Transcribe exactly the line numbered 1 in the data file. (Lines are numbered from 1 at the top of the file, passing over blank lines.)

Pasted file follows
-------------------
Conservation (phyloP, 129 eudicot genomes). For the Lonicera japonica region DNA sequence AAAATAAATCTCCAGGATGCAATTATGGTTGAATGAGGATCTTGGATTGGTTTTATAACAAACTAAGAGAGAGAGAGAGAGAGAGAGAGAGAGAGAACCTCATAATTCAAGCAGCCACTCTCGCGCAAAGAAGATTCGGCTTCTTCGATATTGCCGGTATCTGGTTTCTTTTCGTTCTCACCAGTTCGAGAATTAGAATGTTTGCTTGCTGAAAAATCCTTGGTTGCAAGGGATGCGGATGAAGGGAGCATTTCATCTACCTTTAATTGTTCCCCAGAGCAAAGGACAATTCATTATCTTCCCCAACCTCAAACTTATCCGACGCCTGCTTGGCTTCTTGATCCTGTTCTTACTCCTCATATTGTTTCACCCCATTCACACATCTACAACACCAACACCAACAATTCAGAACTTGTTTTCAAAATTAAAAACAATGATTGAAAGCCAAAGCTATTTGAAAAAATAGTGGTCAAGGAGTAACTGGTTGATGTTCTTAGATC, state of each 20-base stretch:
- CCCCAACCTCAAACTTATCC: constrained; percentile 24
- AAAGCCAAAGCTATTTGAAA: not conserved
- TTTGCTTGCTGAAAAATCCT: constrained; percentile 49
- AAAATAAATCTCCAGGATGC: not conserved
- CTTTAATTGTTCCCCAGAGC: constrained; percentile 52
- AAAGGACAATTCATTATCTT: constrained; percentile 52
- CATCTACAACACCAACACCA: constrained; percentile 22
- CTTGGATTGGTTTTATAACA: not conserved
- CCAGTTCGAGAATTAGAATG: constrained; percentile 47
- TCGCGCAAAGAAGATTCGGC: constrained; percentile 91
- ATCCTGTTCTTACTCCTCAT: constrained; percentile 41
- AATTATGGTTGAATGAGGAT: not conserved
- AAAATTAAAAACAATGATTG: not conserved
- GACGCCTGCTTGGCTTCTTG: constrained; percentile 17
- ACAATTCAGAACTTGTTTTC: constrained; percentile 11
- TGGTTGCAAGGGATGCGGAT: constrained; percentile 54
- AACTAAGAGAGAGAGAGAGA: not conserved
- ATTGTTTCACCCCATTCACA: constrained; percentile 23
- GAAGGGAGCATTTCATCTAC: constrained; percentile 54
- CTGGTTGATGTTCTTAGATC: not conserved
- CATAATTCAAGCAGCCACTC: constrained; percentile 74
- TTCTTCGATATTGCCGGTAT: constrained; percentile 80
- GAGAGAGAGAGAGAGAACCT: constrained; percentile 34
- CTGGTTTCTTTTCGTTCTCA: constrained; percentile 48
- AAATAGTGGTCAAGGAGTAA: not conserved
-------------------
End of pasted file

Conservation (phyloP, 129 eudicot genomes). For the Lonicera japonica region DNA sequence AAAATAAATCTCCAGGATGCAATTATGGTTGAATGAGGATCTTGGATTGGTTTTATAACAAACTAAGAGAGAGAGAGAGAGAGAGAGAGAGAGAGAACCTCATAATTCAAGCAGCCACTCTCGCGCAAAGAAGATTCGGCTTCTTCGATATTGCCGGTATCTGGTTTCTTTTCGTTCTCACCAGTTCGAGAATTAGAATGTTTGCTTGCTGAAAAATCCTTGGTTGCAAGGGATGCGGATGAAGGGAGCATTTCATCTACCTTTAATTGTTCCCCAGAGCAAAGGACAATTCATTATCTTCCCCAACCTCAAACTTATCCGACGCCTGCTTGGCTTCTTGATCCTGTTCTTACTCCTCATATTGTTTCACCCCATTCACACATCTACAACACCAACACCAACAATTCAGAACTTGTTTTCAAAATTAAAAACAATGATTGAAAGCCAAAGCTATTTGAAAAAATAGTGGTCAAGGAGTAACTGGTTGATGTTCTTAGATC, state of each 20-base stretch: